Maslow notes that rates of emergency room visits for mental health issues among children are known to surge in the fall months after a relatively tame summer season.

Students as old as college aged – typically in their early 20s – can suffer from the transition, though.

College students will often have to move for school, and in the process leave their family and friends behind to go to a new environment.

It can be a jarring, stressful, experience even for a college senior going through it for the fourth time.  

‘If you think of a student who may have had relatively limited structure in the summer, going back to school, with the structure of classes, the demand of a test, the pace has picked up a lot,’ Etkin said.

Seasonal affective disorder – also known as the winter blues – affects 5% of Americans 

Seasonal affective disorder (SAD) is a mental health condition triggered by the change in seasons

It causes a person to feel ‘down’ and sadder than usual. The symptoms are similar to that of year-round clinical depression 

It usually starts in September for many people, and its symptoms peak in December 

 The condition affects around 5% of U.S. adults, and nearly one-in-five Americans 18 and older report mood changes during colder weather months

People who already suffer from a mental health condition are most at risk

 It is also more commonly reported among young people, women and those that live in areas that receive little-to-no sunlight during parts of the winter

‘They’re in a very different social environment.’

As the year goes on, and fall begins to transition into winter, many will begin to experience SAD.

The Cleveland Clinic reports that around five percent of people will experience clinical SAD, while around 10 to 20 percent of U.S. adults will experience some form of the winter blues.

It is most common in women, younger people and those that are already suffering from a mood disorder.

Maslow also notes that it is more common in regions of the world like Alaska, where during the winter days may go by where the state us engulfed in 24 hours straight of darkness.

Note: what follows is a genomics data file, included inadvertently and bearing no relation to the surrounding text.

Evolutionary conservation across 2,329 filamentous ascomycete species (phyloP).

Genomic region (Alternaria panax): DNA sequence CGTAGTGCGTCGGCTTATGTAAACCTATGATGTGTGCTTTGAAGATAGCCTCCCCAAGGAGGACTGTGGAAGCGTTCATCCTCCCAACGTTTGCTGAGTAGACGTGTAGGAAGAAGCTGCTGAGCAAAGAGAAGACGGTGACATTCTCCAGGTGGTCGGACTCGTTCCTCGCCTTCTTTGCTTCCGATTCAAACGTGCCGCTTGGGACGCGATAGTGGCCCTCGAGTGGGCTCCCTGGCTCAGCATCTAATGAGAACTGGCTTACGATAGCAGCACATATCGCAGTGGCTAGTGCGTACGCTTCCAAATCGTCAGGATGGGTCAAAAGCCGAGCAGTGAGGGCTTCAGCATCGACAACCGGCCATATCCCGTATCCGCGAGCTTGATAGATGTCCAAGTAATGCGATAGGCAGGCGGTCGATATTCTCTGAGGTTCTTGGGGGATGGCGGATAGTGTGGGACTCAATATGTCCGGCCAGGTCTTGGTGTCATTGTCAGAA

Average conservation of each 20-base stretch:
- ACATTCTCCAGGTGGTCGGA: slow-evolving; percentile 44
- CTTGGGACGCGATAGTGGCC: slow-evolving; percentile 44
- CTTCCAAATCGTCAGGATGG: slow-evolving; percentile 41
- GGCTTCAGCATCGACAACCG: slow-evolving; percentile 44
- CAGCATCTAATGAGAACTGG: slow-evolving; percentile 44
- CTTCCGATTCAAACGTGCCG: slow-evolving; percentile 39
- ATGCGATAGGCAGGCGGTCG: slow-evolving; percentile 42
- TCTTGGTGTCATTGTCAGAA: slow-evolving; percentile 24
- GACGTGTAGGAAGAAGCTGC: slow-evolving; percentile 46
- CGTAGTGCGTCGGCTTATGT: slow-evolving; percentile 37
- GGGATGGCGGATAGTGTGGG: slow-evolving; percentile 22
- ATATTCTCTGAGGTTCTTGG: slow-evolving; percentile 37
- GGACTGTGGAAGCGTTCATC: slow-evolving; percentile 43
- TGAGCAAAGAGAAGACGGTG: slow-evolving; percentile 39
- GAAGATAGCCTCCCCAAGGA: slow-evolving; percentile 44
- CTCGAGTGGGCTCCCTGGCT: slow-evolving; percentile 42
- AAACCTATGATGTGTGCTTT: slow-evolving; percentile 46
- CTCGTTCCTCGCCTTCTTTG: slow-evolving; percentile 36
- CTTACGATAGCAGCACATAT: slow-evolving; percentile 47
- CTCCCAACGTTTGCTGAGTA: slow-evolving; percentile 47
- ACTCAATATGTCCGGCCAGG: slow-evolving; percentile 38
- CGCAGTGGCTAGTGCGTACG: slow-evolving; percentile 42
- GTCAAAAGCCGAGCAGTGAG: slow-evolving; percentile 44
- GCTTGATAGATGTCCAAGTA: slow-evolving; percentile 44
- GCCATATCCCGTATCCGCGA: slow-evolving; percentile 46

Etkin explains that the reason people feel sadder when it is dark outside is tied to the body’s circadian rhythm.

The circadian rhythm is a 24-hour cycle that a person’s natural body processes operate on. 

While many associate it with sleep alone, its impact on the body go much deeper.

‘The light in our environment affects our circadian rhythms,’ Etkin explains. 

‘Your body at all levels, brain and an outside the brain, responds to circadian rhythms. Even at the level of single cell genes whose activity is turned on and off in a circadian pattern. 

‘There’s a very strong entrainment across multiple levels in your body and as the the timing of the world around you shifts with respect to the amount of light and when things get darker and so forth.’

He says that some people may be more sensitive to changes in circadian rhythms than others, and those people are more likely to suffer from SAD during colder weather months where there is less sunlight.

‘There’s a portion of people who have you know, really altered circadian rhythms are either delayed the rhythm is delayed relative to what it should be or for advanced too far,’ he continued.

‘That alters their sleep that alters their mood, sleep and mood in turn impact cognition. So you see all of the pieces that come into play.’

While there is no exact solution to SAD or other end of summer blues, people can take steps to manage and reduce the impact.

For children, parents should note sudden changes in behavior. If a child seems moody or withdrawn for an extended period of time at the start of the school year, then a parent may want to seek out medical attention.

For adults who suffer the blues later in fall and winter, investing in a SAD lamp – a device which can imitate sunlight indoors – could help readjust their circadian rhythm and alleviate issues.

A person suffering from severe SAD should seek out medical attention, though. 

Source: Read Full Article